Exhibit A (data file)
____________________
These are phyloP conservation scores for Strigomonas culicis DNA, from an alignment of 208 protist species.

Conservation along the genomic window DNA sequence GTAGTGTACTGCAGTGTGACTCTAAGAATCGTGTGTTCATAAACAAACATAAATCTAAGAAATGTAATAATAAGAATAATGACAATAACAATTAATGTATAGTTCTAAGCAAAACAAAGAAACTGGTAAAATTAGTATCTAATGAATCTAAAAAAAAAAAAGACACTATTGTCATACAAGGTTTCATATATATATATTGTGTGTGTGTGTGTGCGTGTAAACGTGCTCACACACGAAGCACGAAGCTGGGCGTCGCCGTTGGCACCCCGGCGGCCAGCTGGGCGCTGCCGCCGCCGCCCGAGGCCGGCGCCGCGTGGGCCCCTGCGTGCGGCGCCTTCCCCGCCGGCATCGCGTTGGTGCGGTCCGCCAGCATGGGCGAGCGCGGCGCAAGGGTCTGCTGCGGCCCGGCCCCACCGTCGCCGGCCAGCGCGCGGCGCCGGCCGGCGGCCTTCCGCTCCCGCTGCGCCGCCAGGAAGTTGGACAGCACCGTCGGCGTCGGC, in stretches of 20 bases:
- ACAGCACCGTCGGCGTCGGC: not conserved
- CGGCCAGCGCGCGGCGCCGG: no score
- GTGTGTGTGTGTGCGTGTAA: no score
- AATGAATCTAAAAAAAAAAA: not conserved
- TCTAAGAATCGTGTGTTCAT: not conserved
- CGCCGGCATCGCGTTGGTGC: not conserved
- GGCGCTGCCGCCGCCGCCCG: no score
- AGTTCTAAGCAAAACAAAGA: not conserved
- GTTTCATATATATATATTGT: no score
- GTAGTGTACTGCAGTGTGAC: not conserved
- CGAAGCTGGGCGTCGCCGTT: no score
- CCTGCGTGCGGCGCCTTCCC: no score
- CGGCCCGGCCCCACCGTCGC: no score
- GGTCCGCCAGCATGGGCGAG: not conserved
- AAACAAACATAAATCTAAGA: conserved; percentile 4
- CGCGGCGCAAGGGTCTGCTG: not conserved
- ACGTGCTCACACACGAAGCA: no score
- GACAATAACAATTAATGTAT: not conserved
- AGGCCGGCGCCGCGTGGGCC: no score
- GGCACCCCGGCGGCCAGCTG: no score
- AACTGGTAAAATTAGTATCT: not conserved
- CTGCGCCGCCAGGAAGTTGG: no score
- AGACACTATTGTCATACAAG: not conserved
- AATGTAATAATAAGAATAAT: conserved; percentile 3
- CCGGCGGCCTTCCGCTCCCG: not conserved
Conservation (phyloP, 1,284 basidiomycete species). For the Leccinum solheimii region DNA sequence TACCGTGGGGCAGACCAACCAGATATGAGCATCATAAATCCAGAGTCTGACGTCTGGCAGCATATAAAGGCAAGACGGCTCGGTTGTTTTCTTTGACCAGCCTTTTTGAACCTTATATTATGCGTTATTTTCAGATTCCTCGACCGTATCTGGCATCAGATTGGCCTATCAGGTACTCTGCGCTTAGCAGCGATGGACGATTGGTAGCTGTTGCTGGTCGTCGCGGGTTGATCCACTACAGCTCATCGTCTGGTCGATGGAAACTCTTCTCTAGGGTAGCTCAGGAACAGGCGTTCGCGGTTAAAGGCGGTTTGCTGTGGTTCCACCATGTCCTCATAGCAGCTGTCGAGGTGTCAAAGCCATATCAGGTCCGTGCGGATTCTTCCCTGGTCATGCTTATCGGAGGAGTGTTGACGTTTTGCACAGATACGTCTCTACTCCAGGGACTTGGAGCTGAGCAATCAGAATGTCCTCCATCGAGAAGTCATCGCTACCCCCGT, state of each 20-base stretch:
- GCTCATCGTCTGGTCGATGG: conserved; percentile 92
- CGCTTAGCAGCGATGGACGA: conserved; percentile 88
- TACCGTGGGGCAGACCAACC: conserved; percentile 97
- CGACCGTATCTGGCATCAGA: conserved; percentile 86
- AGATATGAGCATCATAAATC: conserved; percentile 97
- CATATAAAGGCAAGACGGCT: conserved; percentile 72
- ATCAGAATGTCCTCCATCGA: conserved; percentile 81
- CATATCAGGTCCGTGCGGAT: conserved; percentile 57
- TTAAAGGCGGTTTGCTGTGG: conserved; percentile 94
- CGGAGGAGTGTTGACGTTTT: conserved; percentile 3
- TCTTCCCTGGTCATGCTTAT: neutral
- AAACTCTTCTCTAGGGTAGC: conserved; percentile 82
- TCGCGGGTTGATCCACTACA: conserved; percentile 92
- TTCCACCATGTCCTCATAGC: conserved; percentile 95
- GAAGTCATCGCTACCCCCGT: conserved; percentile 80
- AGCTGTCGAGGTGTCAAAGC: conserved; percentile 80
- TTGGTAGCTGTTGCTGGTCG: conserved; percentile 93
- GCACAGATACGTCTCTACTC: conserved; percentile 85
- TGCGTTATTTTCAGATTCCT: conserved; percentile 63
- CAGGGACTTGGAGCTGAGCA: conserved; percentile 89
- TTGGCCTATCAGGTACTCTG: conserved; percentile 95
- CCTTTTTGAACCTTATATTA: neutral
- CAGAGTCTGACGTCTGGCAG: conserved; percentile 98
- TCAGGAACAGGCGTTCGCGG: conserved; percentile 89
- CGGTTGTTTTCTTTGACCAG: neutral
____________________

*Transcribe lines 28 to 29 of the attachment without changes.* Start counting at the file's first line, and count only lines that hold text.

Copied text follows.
Conservation (phyloP, 1,284 basidiomycete species). For the Leccinum solheimii region DNA sequence TACCGTGGGGCAGACCAACCAGATATGAGCATCATAAATCCAGAGTCTGACGTCTGGCAGCATATAAAGGCAAGACGGCTCGGTTGTTTTCTTTGACCAGCCTTTTTGAACCTTATATTATGCGTTATTTTCAGATTCCTCGACCGTATCTGGCATCAGATTGGCCTATCAGGTACTCTGCGCTTAGCAGCGATGGACGATTGGTAGCTGTTGCTGGTCGTCGCGGGTTGATCCACTACAGCTCATCGTCTGGTCGATGGAAACTCTTCTCTAGGGTAGCTCAGGAACAGGCGTTCGCGGTTAAAGGCGGTTTGCTGTGGTTCCACCATGTCCTCATAGCAGCTGTCGAGGTGTCAAAGCCATATCAGGTCCGTGCGGATTCTTCCCTGGTCATGCTTATCGGAGGAGTGTTGACGTTTTGCACAGATACGTCTCTACTCCAGGGACTTGGAGCTGAGCAATCAGAATGTCCTCCATCGAGAAGTCATCGCTACCCCCGT, state of each 20-base stretch:
- GCTCATCGTCTGGTCGATGG: conserved; percentile 92